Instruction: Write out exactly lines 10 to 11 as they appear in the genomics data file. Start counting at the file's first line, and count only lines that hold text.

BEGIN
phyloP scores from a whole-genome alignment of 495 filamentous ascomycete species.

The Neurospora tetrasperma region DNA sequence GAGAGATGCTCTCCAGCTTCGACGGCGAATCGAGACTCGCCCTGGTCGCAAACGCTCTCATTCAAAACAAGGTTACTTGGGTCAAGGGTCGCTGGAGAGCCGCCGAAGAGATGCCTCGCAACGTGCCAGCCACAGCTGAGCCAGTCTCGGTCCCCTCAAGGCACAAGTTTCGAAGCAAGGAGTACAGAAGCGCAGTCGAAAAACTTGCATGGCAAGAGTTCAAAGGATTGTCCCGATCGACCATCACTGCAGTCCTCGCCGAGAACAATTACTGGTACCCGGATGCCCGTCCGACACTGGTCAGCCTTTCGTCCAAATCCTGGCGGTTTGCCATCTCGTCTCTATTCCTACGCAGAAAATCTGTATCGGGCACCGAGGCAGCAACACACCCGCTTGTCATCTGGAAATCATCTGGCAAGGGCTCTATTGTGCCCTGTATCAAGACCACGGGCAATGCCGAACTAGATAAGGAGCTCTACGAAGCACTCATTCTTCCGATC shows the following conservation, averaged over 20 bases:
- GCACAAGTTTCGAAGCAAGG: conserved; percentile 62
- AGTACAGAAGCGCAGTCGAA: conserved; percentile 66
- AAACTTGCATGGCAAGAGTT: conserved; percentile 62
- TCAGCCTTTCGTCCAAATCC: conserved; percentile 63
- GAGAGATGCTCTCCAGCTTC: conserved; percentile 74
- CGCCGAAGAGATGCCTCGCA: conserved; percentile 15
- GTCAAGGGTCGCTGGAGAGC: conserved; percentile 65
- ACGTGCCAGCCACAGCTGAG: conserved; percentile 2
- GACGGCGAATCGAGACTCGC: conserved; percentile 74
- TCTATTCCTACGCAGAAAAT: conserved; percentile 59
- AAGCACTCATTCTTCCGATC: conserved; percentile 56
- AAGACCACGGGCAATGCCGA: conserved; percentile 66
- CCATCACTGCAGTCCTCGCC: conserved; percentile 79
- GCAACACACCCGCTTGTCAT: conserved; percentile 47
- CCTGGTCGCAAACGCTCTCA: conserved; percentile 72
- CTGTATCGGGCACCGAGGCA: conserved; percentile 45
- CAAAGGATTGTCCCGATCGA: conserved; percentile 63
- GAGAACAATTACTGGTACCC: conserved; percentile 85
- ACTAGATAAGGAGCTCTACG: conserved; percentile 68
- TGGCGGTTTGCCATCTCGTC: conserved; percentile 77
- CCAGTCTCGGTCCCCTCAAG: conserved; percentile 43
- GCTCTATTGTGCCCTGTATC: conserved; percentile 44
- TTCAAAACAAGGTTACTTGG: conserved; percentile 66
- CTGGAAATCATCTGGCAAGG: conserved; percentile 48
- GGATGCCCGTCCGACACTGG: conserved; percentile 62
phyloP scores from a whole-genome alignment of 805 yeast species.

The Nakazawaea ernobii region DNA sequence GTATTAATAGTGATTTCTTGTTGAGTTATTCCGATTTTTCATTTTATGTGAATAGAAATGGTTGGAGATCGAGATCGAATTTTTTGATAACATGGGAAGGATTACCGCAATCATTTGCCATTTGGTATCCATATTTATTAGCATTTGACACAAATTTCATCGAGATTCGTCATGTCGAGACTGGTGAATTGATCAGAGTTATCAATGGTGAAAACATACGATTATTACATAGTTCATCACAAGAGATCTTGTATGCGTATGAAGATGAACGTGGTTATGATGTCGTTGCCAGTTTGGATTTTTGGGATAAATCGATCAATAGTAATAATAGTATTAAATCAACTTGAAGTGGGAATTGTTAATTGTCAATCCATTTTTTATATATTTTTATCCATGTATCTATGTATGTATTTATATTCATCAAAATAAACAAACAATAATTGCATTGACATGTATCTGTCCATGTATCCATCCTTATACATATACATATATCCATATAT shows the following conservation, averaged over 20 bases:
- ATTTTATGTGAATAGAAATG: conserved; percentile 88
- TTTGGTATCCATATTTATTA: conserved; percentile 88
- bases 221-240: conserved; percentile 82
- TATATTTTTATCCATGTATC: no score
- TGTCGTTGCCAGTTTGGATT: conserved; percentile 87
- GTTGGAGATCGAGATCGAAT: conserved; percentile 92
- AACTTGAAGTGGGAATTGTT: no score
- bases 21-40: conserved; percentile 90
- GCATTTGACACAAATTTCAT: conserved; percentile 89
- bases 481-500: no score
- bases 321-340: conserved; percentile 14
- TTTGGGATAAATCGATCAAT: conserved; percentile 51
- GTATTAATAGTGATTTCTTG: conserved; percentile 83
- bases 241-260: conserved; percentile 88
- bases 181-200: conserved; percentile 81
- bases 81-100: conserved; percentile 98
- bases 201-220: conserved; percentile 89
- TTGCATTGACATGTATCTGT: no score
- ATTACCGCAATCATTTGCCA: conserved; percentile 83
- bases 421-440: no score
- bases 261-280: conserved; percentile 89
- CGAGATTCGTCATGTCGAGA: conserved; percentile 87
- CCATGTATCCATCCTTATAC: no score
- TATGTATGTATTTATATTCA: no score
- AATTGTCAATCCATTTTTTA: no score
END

- ACGTGCCAGCCACAGCTGAG: conserved; percentile 2
- GACGGCGAATCGAGACTCGC: conserved; percentile 74